Wednesday, April 22, 2009

changing my mind

For the last month or so I've taken a break from teaching yoga to the teens in the substance abuse treatment program in the juvenile jail where I also work as the school social worker. I was losing interest in teaching yoga where there was resistance and disruption, and there was a lot of resistance and disruption. Pretty much every class. I was spending more time trying to maintain a level of compliance with basic facility rules and keeping the insults and name calling at bay than I was teaching yoga. Compared to my home studio classes, which are positive and energizing, the classes at work were dread filling and demoralizing. It seemed to me that only a few of the kids really liked the classes, and the kids who didn't made it miserable for everyone else. I tried lots of different approaches and plans to increase engagement, but it wasn't improving. It just got too challenging, and, worse, it started to make me feel badly about yoga.

On a deep level I felt ashamed that I couldn't figure out how to engage the uninterested kids, so I did what I usually do when I am unwilling to explore something painful. I took an all-or-nothing approach and just avoided the issue by not teaching any yoga to any of the kids. Over the last month, a few of the kids have occasionally asked about yoga class, but I didn't have the energy (likely based on my unwillingness to look more closely at what was coming up for me) to discuss it much more than saying I was taking a break from teaching.

Then, yesterday, something interesting happened. I was subbing in math class with the kids in my yoga class, and a kid who had just returned to our facility after a few months away asked me if we were still doing yoga. Half the class chimed in with a chorus of, "yeah, we want yoga back", and "why aren't we doing yoga anymore?" Suddenly the time seemed right for me to get honest, and tell the kids that I loved teaching yoga too much to associate it with dread and unhappiness. After some conversation about how they felt, and what they wanted, I asked the group if I offered class again, how many would be interested if it was an option. All but one said they would.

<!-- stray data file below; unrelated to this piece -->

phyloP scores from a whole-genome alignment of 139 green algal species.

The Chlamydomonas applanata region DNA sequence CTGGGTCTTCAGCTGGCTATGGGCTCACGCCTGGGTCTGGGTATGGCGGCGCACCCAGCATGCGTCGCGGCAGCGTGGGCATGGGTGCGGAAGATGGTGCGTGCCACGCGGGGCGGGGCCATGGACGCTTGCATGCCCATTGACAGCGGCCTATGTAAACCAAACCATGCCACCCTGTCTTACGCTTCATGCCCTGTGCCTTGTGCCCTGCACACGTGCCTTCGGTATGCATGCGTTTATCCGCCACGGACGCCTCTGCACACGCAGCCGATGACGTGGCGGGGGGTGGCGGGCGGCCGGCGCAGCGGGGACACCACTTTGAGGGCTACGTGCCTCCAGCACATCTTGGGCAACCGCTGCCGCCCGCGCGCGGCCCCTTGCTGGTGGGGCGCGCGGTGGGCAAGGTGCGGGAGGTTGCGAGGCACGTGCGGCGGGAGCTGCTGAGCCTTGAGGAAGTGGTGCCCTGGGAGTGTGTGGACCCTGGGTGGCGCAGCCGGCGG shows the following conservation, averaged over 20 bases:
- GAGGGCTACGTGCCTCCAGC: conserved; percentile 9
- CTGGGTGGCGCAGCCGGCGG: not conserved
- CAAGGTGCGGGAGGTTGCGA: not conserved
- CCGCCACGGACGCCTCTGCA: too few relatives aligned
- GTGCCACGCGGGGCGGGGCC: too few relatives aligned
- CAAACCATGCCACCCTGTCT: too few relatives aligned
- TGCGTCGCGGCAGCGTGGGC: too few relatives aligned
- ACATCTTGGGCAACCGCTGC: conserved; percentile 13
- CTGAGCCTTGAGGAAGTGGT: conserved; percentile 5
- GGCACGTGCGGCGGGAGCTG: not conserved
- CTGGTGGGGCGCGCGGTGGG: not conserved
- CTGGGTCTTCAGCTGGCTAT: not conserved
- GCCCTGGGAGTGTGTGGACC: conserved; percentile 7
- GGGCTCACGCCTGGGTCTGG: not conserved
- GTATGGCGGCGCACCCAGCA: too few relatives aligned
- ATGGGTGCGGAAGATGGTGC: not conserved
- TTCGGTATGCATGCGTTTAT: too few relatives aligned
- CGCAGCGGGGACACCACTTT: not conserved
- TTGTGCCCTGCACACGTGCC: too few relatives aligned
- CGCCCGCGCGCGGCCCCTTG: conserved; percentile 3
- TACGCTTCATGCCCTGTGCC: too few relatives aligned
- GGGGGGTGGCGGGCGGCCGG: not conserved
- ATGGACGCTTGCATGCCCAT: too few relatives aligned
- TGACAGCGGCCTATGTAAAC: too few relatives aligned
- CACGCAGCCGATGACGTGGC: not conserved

A few things have changed in the last month. A couple of really negative kids left, and a few new kids have come in to our program. The energy of the group feels more positive and functional than it has in the past. More importantly though, something in the discussion yesterday allowed me to delve into my feelings, share them with the group, and make a new plan. I gave myself permission to change my mind, and trust that it could be ok.

This morning I taught yoga class to the group for the first time in over a month. It was a good class. Nothing spectacular--no amazing transformations, blissed out prana energy, or deep meditation. But it was good enough! Plenty good enough for me.

Wednesday, April 15, 2009

remembering audrey simon

Following is a letter I sent out to some friends and loved ones who all had their lives touched by the power and love of my beloved friend Audrey Simon, who passed away two years ago today:

I woke up this morning thinking of Audrey, seeing her face in front of me. It's hard for me to believe it has been two years since her death. I think about her nearly everyday, as I know many of you do. I still miss her tons, but what used to feel like a raw wound has healed to become a bittersweet longing for her company.

I missed Audrey's birthday celebration this year-- my daughter Zoe had emergency appendectomy surgery a few days before, and the timing didn't work out. So, today, I'm aiming some love in her direction.